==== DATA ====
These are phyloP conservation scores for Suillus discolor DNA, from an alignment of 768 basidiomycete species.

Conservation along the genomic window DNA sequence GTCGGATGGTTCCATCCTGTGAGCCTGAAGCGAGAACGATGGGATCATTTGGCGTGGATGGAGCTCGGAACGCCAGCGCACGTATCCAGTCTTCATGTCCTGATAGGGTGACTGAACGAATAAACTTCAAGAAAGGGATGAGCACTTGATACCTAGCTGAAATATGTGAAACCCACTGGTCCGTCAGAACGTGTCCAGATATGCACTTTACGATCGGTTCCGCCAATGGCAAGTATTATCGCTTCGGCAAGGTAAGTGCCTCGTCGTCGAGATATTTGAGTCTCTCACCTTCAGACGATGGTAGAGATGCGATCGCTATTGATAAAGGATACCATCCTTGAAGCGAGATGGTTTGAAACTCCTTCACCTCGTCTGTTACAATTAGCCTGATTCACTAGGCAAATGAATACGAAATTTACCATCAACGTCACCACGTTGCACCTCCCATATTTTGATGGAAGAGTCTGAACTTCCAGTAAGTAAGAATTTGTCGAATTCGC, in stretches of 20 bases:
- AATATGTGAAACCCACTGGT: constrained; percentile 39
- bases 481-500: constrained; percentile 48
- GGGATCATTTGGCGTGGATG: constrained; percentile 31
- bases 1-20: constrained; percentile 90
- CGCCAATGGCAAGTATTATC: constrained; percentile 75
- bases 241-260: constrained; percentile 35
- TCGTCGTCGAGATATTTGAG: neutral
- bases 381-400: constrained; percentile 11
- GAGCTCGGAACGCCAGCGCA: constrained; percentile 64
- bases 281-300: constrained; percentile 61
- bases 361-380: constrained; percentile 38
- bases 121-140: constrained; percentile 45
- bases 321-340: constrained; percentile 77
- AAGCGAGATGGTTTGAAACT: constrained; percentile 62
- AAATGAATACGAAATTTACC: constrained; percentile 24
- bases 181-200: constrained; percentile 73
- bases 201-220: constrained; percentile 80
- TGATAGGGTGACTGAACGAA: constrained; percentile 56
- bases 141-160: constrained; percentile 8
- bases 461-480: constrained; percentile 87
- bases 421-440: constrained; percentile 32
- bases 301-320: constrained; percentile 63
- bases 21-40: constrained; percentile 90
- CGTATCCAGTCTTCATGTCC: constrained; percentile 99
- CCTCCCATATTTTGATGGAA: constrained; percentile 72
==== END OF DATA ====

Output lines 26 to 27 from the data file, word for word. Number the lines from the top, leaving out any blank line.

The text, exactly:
- CGTATCCAGTCTTCATGTCC: constrained; percentile 99
- CCTCCCATATTTTGATGGAA: constrained; percentile 72